Papyrus came from a plant, found in abundance on the margins of the Nile, its pressed stalk providing something akin to a sheet of paper. The Israelites became familiar with it from the time they had spent in Egypt, and the Egyptians traded in it extensively. Aquatic vessels2 and other objects were also produced with it. The basket in which Moses was placed among the reeds of the river to flee from the wrath of the Pharaoh was made of papyrus.3
Parchment originated in the city of Pergamon, capital of Mysia and an important metropolis of Asia Minor, after which it is named. It is specially treated sheepskin, resulting in a consistent and relatively fine sheet. It is much more resistant and durable than papyrus, but also much more expensive; it came into use for the most important documents.
Books written on papyrus were generally conserved in rolls, kept in the Temple and synagogues, to be read during liturgical ceremonies. Parchments were thicker and were difficult to store in rolls, bringing about the important invention of volumes called codices. A codex was formed by folding the parchment sheets in four, and binding them into volumes similar to our present-day books. This great discovery is perhaps owed to Christians, for codices were in use during the first centuries of Christianity.
What are called Codices today—the oldest extant copies of the Bible—thus date from the first centuries of Christianity. Some of them contain almost complete versions of the Scriptures. The principal ones are found in the Vatican Library, the British Museum, and in some other great museums. Various modern translations have been made from these “originals” of Sacred Writ.
From the Middle Ages, by the meritorious work of the monk copyists, numerous copies of the Scriptures have come down to us. And the most recent archaeological discoveries attest to the admirable fidelity of medieval manuscripts to the oldest versions.
The languages of the Bible
The Hebraic, Aramaic and Greek languages predominated during the eras and in the places in which the biblical texts were written. It was in these languages that the Scriptures were written. In this way, Hebrew, a language of Canaanite origin, was identified with the Hebrews in salvation history, becoming the sacred language of the Chosen People.
With the expansion of Syrian dominion and its numerous incursions into Palestine, culminating in the Babylonian captivity, the Aramaic language became increasingly more widespread. Since the Arameans formed a sort of natural bridge between the Assyrians and the Israelites, their language was used in diplomatic relations between the two peoples. By the time of the Persian hegemony, Aramaic was already the vernacular language in Palestine, and Hebrew had been mostly relegated to liturgical use.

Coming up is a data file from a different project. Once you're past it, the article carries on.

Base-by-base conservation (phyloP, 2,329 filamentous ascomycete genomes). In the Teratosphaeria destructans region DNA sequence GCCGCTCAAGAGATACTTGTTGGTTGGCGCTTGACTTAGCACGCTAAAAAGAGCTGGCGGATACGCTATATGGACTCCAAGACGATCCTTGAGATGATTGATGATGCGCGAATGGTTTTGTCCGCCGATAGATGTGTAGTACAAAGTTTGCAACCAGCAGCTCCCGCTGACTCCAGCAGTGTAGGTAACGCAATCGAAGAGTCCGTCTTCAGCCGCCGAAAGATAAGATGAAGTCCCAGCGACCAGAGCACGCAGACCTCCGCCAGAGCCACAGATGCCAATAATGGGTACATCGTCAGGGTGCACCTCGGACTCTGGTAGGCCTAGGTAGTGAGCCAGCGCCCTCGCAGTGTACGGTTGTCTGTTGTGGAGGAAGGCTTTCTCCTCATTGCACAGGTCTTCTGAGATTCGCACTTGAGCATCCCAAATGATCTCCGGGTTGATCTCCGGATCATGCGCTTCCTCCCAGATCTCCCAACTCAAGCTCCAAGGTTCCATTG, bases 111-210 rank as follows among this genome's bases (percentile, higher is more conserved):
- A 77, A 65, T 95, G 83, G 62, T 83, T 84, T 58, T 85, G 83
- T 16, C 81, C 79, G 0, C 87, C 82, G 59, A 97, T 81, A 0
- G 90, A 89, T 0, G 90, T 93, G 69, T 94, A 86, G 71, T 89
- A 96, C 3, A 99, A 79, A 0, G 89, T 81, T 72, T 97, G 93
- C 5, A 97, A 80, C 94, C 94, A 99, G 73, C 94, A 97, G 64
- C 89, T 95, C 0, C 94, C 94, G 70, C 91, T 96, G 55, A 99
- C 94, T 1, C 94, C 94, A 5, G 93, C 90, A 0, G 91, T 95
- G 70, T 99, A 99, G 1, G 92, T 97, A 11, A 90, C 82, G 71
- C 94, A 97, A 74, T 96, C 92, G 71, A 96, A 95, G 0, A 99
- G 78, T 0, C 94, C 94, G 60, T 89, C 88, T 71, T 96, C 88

The subsequent conquests of Alexander the Great brought about the predominance of Hellenic culture. Accordingly, Greek gradually replaced Aramaic as the common language, and had become the universal idiom at the dawn of Christianity. The fact that, after the Babylonian exile, many Israelites had remained dispersed throughout foreign lands (the diaspora) where Greek predominated, as well as the pre-eminence that many Gentiles came to give to Jewish Scriptures during this time, necessitated their translation into Greek.
According to long-standing tradition, this task was undertaken in Alexandria by approximately 70 Jewish scholars. Despite working separately, they achieved an identical result, which is why the translation is known as the Septuaginta, or from the Seventy.
During Jesus’ time, Hebrew had fallen out of use among the people; Aramaic was the language most widely used by the Divine Teacher in His preaching. At the beginning of the Christian Era, in the region where Christianity developed, a popular version of Greek, called Koiné, predominated. It was precisely this language that was used in almost all of the first Christian writings. The Old Testament was written in Hebrew and Aramaic, except the book of Wisdom, 2 Maccabees, and some passages from Daniel and Esther, which were in Greek. The New Testament was written in Greek (Koiné). According to some—an opinion largely discredited today—, the Gospel of St. Matthew had been written in Aramaic (or Hebrew), but the only known copies of it are in Greek.
The Vulgate and modern translations
At the request of Pope St. Damasus (366-384), St. Jerome accomplished the translation of Sacred Scripture into Latin in the fourth century. Known by the name of Vulgate (the divulged), it was for many centuries the official Bible text and served as the basis for the translations into the various vernacular languages.
Recently, many specialists have set about the task of translating the Sacred Books directly from the “original” sources, namely, the oldest copies preserved in Hebrew, Aramaic and Greek. From these ancient copies, that is, from the great medieval codices, have come the various modern versions of the Bible.